Optimal Currency Areas Essay

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Szevak Nzsdejan

Fourth Essay for International Economics

“In 2008, Spain and the US state of Florida experienced a similar bursting of a housing bubble and subsequent drop in aggregate demand, but Spain is in a worse position to deal with this. For, whilst neither Spain nor Florida can independently devalue their currencies, the US labour market is much more geographically integrated than the European Union’s.” Explain this statement and explain what other factors you would wish to consider before deciding whether membership of the Euro was on balance beneficial to Spain. I. Introduction
Both Spain and Florida are so-called ‘regions’ in a common currency area; the Eurozone and the United States of America, respectively. The case for a common currency depends on the whether these regions constitute an optimal currency area. The key feature of such an area is internal factor mobility and external factor immobility. The first condition is where Spain and Florida differ the most; the degree of internal factor mobility in the US is considerably higher; both labour and capital can move smoothly in contrast with the Eurozone. The main frictions presenting internal factor immobility in the Eurozone are cultural differences, language and shallow economic integration in comparison with the US. These frictions particularly effect the movement of labour, whose income accounts for two thirds of GNP in the EU 1. Common currency areas are typically less stable to shocks than those with flexible exchange rates. This is due to the lack of a variable exchange rate to absorb economic shocks by correcting for change in an area’s relative competitiveness. The lack of labour market mobility, political and economic integration in the Eurozone suggests that it may not be an optimal currency area, in which case the disadvantages of having a common currency outweigh the advantages. This leads us to question whether it was beneficial for Spain to join the Euro and why Spain is worse off than Florida.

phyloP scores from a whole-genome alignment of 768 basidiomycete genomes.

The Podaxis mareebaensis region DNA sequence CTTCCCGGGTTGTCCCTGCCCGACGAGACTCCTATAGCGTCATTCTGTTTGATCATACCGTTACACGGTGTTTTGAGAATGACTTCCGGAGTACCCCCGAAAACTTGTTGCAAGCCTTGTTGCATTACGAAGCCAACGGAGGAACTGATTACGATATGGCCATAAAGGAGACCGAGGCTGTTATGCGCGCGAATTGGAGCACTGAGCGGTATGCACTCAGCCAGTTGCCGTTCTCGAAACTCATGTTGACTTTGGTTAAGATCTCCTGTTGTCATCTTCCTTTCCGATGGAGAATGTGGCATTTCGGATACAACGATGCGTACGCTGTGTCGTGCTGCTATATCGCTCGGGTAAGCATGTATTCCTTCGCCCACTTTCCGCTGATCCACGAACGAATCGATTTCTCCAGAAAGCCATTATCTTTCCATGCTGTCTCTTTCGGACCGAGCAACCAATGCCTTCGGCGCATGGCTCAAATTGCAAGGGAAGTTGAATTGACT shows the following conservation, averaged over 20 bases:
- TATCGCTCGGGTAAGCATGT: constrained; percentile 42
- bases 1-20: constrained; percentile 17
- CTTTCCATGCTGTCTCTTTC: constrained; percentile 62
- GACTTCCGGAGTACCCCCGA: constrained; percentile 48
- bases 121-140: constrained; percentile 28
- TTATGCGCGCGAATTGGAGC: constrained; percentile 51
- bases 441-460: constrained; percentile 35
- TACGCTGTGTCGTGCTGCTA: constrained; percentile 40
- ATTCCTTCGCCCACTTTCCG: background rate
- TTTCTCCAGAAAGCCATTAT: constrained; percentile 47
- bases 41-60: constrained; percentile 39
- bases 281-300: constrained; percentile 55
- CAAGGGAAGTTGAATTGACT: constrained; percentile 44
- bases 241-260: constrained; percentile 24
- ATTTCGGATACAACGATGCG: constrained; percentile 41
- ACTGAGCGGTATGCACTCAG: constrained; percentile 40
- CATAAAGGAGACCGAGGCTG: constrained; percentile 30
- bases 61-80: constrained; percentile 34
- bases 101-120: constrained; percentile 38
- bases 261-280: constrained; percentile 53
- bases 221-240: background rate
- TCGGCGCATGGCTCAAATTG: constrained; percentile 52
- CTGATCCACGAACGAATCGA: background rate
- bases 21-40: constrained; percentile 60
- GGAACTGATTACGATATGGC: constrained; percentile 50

II. The Effects of an Aggregate Demand Shock to a Common Currency Area
The effect of a negative aggregate demand shock, such as the bursting of a housing bubble experienced by the two different regions, can be illustrated using a simple DD curve framework 2. On the vertical axis, e is the exchange rate; Y is income. Yn is the natural level of income and e0 is the fixed common exchange rate.

1

This is an estimate, which has been obtained from “International Economics: Theory & Policy”, Krugman, Obstfeld & Melitz, p. 578.
2

For simplicity and clarity, there is no reason to include a full AA-DD model as due to the common currency, the AA curve is fixed/irrelevant and a single region cannot operate its own separate monetary policy. 1

Szevak Nzsdejan

Fourth Essay for International Economics

e DD0

e DD1 DD0

e0

E0

e0

E1

E0

Yn
Figure 1.

Y

Y1

Yn
Figure 2.

Y

e DD1 DD2 DD0

e0

E1

E2

E0

Y1

Y2

Yn

Y

Figure 3.

At the natural level of income, there is full employment in the economy – or unemployment is at the natural level. Figure 1. represents the system in its equilibrium state before the aggregate demand shock, with DD0 being the original aggregate demand curve and E0 the initial equilibrium point. The burst of a housing bubble shifts aggregate demand to DD1. This shift is accompanied by a decrease in income, which in a fixed exchange rate case would have implications for the demand of money. However since the supply of money is not in the control of the region, i.e. Spain, there will just be a simple outflow of resources and goods from the country, and national income will decrease to Y1. This will result in an increase in unemployment. The aim is to get back to the natural level of income and thus return the economy to full employment.
2

Szevak Nzsdejan

Fourth Essay for International Economics

If the region operated a flexible exchange rate regime than it…